You dont mean that, Lyrcus, he replied, for what man is mad enough to prefer war to peace? Is not war like a tempest or an earthquake? It turns everything upside down. In peace the sons bury their fathers, but in war fathers bury their sons.[320] I follow Douay's date, who makes the day of departure the seventh of January, or the day after Twelfth Night. Joutel thinks it was the twelfth of January, but professes uncertainty as to all his dates at this time, as he lost his notes.

      Where should the Fathers make their abode? Their first thought had been to establish themselves at a place called by the French Rochelle, the largest and most important town of the Huron confederacy; but Brbeuf now resolved to remain at Ihonatiria. Here he was well known; and here, too, he flattered himself, seeds of the Faith had been planted, which, with good nurture, would in time yield fruit.On his return to Athens Hipyllos found his father on a sick-bed. Shame for Cleobules misconduct, which at last could no longer be concealed, affected the old man like a slow poison.

      On this, Charles wrote to Forquevaulx "It is my will that you renew your complaint, and insist urgently that, for the sake of the union and friendship between the two crowns, reparation be made for the wrong done me and the cruelties committed on my subjects, to which I cannot submit without too great loss of reputation." And, jointly with his mother, he ordered the ambassador to demand once more that Menendez and his men should be punished, adding, that he trusts that Philip will grant justice to the King of France, his brother-in-law and friend, rather than pardon a gang of brigands. "On this demand," concludes Charles, "the Sieur de Forquevaulx will not fail to insist, be the answer what it may, in order that the King of Spain shall understand that his Majesty of France has no less spirit than his predecessors to repel an insult." The ambassador fulfilled his commission, and Philip replied by referring him to the Duke of Alva. "I have no hope," reports Forquevaulx, "that the Duke will give any satisfaction as to the massacre, for it was he who advised it from the first." A year passed, and then he reported that Menendez had returned from Florida, that the King had given him a warm welcome, and that his fame as a naval commander was such that he was regarded as a sort of Neptune.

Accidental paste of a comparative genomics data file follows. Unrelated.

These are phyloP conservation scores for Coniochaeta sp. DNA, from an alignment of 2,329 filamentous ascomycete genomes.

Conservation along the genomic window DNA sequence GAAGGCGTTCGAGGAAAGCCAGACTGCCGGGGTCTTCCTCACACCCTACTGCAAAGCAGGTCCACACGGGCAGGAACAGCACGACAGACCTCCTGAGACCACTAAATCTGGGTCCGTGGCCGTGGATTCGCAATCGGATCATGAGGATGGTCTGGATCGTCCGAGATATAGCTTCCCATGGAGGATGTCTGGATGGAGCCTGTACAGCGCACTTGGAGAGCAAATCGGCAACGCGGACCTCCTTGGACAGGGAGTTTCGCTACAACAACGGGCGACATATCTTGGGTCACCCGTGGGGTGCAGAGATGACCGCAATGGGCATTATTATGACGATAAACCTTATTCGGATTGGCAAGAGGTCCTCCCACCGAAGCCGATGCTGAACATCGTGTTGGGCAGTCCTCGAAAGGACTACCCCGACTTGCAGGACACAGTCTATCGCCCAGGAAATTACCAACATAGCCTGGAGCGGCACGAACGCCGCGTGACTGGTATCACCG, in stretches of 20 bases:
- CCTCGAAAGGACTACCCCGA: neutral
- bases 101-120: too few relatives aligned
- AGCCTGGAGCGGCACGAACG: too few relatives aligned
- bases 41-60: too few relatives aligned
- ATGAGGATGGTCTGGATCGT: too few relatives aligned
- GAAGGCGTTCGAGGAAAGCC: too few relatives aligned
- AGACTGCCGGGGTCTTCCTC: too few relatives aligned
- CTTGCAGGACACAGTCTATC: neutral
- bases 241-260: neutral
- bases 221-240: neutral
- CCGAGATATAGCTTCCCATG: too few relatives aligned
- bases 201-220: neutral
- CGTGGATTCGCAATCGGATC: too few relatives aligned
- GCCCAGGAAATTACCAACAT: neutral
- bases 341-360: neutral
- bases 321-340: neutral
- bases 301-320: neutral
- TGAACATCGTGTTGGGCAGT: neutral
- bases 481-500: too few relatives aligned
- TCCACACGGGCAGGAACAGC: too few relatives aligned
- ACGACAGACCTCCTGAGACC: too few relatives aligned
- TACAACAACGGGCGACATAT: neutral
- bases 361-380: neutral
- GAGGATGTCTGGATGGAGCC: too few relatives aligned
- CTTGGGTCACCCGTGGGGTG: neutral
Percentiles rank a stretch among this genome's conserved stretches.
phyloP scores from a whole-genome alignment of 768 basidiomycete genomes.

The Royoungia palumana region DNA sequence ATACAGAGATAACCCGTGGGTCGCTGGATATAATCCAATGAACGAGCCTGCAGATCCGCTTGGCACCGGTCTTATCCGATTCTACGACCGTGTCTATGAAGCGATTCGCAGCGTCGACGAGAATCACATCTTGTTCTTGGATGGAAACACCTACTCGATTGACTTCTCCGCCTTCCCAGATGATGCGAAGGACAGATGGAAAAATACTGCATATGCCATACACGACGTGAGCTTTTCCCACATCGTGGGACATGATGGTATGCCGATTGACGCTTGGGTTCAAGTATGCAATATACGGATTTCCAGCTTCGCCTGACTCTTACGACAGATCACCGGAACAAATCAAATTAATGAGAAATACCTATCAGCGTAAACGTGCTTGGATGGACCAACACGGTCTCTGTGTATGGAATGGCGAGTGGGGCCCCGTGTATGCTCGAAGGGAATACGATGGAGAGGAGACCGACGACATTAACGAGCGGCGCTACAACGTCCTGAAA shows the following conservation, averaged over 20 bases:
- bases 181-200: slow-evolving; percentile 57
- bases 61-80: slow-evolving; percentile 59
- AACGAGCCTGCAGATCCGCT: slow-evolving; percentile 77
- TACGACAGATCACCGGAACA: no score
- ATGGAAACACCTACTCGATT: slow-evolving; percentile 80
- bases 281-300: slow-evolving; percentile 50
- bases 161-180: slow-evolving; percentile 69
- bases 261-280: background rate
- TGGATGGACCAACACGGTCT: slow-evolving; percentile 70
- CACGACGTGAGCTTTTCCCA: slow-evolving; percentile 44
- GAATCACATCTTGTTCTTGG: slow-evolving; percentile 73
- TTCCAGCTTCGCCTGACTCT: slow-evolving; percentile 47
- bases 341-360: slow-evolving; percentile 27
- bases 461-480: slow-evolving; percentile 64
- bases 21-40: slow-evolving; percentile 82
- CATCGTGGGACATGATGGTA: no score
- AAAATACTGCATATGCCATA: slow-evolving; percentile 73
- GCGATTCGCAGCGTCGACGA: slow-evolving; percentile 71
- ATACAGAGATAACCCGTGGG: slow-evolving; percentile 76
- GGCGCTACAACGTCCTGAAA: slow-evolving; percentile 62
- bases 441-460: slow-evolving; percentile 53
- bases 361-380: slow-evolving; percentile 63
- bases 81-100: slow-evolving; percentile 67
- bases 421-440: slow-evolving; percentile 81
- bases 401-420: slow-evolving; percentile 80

Early in the morning, they embarked again, and proceeded to a village of the Arkansas tribe, about eight leagues below. Notice of their coming was sent before them by their late hosts; and as they drew near they were met by a canoe, in the prow of which stood a naked personage, holding a calumet, singing, and making gestures of friendship. On reaching the village, which was on the east side,[59] opposite the mouth of the river Arkansas, they were conducted to a sort of scaffold, before the lodge of the war-chief. The space beneath had been prepared for their reception, the ground being neatly covered with rush mats. On these they were seated; the warriors sat around them in a semi-circle; then the elders of the tribe; and then the promiscuous crowd of villagers, standing, and staring over the heads of the more dignified members of the assembly. All the men were naked; but, to compensate for the lack of clothing, they wore strings of beads in their noses and ears. The women were clothed in shabby skins, and wore their hair clumped in a mass behind each [Pg 73] ear. By good luck, there was a young Indian in the village, who had an excellent knowledge of Illinois; and through him Marquette endeavored to explain the mysteries of Christianity, and to gain information concerning the river below. To this end he gave his auditors the presents indispensable on such occasions, but received very little in return. They told him that the Mississippi was infested by hostile Indians, armed with guns procured from white men; and that they, the Arkansas, stood in such fear of them that they dared not hunt the buffalo, but were forced to live on Indian corn, of which they raised three crops a year."That he's coming?"